I have the new template engine working in Clay 2, it's based on the one from Clay 1, but also is fairly different. Clay 1 uses the application object for all templates, including the theme. Clay 2 has it's own class for the theme and templates, which makes the code easier to read and understand context in templates. This of course means, for the first time, there is no backwards compatibility. Clay 2 is already much smaller and uses 1/10 of the memory Clay 1 uses now. Most of that gain is from having smaller application objects and less overhead with a new configuration module.
I've been working on the Clay 1 rewrite to Clay 2. It's going to be significantly different. Clay 1 was rewritten so many times that a lot of spaghetti code crept in over the years. All of that should be resolved and Clay 2 will be much easier to maintain. I'm also dropping a few low-level features, such as the standalone installer and it's packages. I wish I'd known that last month when I converted the Installer to the new front-end, but I'm sure I can transition some of it to the new system, it'll still need an installer.
Clay 2 will be configuration driven, just as Clay 1, so it's mostly implementation changes and not necessarily philosophy changes. I'm still following my own line, it's not a copy of anything else out there. Hopefully it'll work out as planned right now, because I already love the simplicity forming. I thought Clay 1 was simple, but I've been told that was because I lived in it for 10 years. Clay 2 is actually simpler, more modular, and has a smaller footprint.
I will be developing and maintaining Clay 1.3 for as long as is needed until Clay 2 gets here. This isn't one of my year long rewrites without an update, Clay 1 is still alive, I'm just starting on the next chapter as well.
I created a new private repo for Clay 2 today. It will be a complete backend rewrite, with a new file structure, namespaces, installer, and strict types. The frontend will be based on Clay 1.3+, everything else will be touched in one way or another, and it'll like it.
The fan on my aging laptop is dying, so I ordered a new fan and decided to do some upgrades. I've installed SSDs for several people, including my wife's laptop, but I was running an OEM HDD, mainly because the thing just won't die. Well, one of the upgrades is SSD. It's amazing how much faster it is. I'm also doubling my RAM (to 16gb), but it hasn't arrived yet. I'm kind of questioning the need for it now, but I have ran at 80% usage before, somehow. Maybe the upgrades will breathe some new life into some otherwise aging hardware. I should have switched to an SSD a long time ago. I used to always switch out OEM RAM, but when I bought the laptop it was the fastest computer I'd ever owned.
This is the first time in almost a decade I haven't had dual boot with Windows and Linux. I rarely boot to Windows, but I like to have it if I need it. I may just run a virtual machine with Win10 if I need it now.
I bought an external enclosure for my old HDD, mostly intended for backups. No use wasting a drive. If you haven't made the jump to SSD, it's definitely worth it.
Documenting Clay has me thinking about improvements beyond 2.0. I have a while before I get to 2.0, but I like to look ahead; I like to know what I'm writing will eventually look like. Originally 2.0 was supposed to just be front-end updates. I shifted some of the 2.x updates to 1.x because I finished what I had originally wanted to call 2.0 so quickly.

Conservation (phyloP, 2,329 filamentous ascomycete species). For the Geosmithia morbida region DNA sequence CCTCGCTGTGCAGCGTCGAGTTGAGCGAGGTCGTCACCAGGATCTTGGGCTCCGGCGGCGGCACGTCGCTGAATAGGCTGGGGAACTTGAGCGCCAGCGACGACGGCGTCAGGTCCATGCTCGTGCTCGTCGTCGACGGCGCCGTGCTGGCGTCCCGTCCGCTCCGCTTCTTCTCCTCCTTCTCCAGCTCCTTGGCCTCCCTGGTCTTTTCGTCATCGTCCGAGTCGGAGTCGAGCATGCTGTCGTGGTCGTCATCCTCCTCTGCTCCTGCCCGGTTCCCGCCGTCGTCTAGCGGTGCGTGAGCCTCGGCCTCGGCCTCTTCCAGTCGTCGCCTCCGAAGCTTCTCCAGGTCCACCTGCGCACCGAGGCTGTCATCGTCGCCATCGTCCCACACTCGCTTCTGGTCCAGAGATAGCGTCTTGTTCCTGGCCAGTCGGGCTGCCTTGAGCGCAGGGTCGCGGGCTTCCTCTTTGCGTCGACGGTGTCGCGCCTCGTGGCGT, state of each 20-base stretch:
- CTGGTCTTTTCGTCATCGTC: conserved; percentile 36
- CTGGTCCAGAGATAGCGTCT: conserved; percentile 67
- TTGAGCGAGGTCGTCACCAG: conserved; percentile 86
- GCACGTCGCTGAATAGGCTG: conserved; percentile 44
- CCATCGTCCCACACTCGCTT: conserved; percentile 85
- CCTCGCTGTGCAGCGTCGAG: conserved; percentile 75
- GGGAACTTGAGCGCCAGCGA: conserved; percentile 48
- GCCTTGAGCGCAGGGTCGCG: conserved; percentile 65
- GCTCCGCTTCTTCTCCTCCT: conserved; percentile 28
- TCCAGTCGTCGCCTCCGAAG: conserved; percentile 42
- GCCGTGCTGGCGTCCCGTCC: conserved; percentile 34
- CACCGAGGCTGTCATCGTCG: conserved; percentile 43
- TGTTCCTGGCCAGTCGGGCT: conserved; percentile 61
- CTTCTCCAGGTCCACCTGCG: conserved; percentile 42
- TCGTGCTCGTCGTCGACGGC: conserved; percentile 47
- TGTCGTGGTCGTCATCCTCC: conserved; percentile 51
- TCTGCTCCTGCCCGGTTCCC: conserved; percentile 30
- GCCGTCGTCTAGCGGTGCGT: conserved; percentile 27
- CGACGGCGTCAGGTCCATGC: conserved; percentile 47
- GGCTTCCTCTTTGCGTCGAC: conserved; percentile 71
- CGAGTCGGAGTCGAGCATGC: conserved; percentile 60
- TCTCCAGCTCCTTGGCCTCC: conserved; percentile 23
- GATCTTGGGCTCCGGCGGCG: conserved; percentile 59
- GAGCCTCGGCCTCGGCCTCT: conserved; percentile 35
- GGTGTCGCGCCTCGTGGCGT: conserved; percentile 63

While that all means 2.0 will take a little longer, it gives me an opportunity to make 3.0 even better. For 2.x I will be rewriting a lot of the base classes that make up applications and themes, using their object models more effectively, and recreating a debug layer that will give a developer a better understanding of what is going on behind the scenes. The debug layer hasn't been updated in years and is now only helpful if there is an error. My plan is to give developers a visual demonstration of the data flow and a profiler that gives them insight in how things are working behind the scene.
This will all be possible by moving the data flow out of the current array system and into a central template data object. That move will also shrink the application object and the amount of logic required to determine output. Finally, it aligns better with the features I'm building into 1.x for 2.0 and simplifies template data overall.
I have to finish these docs and 2.0 before I can move on to that, but I should have a good plan when the time comes.
I've been adding documentation to Clay, it's way over due. My goal is to have a readme file in every folder and then a readme file for at least all of the files in the Clay core. I dug up some of my old docs to see if I could use any of them, unfortunately I've rewritten Clay so many times most of them were obsolete.
While documenting Clay I'm also updating code comments and running a generator to document that way as well. I prefer inline comments, which generators don't pick up, so unfortunately it won't replace the need for readme files. It does however give a more verbose view of how Clay works, so I see an advantage to having both.
My goal is to document all of Clay, which will take some time. It'll also give me a thorough code review, so as always, docs are worth the trouble.